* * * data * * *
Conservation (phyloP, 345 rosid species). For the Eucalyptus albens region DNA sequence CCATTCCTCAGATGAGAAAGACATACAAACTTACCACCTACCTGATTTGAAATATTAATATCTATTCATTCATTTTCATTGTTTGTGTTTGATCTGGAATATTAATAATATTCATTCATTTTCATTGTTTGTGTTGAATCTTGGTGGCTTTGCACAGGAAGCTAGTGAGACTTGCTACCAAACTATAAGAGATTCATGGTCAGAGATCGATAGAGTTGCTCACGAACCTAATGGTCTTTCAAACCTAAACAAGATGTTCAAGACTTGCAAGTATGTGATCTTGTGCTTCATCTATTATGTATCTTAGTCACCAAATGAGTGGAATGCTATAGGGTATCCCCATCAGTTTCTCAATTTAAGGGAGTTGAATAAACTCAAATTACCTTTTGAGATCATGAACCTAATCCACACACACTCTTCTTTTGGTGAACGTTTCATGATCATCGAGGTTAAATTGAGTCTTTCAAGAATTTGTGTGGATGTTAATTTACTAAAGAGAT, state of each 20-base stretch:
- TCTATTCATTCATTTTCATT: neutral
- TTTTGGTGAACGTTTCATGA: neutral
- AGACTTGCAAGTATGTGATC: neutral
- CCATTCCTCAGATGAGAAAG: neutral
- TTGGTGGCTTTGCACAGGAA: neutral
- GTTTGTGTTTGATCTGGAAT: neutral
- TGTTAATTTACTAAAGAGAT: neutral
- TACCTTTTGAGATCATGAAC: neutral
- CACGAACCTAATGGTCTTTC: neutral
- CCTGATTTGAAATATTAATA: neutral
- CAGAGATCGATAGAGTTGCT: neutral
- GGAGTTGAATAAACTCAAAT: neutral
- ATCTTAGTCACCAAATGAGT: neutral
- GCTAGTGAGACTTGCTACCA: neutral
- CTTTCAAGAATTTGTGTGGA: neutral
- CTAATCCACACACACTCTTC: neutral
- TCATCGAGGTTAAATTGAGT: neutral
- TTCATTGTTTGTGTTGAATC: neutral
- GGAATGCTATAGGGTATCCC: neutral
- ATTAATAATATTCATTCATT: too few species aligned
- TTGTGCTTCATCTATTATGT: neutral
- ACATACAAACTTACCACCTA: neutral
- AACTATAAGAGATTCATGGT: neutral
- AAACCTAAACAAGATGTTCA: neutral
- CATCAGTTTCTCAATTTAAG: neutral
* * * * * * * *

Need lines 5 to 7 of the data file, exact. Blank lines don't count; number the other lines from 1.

- CCATTCCTCAGATGAGAAAG: neutral
- TTGGTGGCTTTGCACAGGAA: neutral
- GTTTGTGTTTGATCTGGAAT: neutral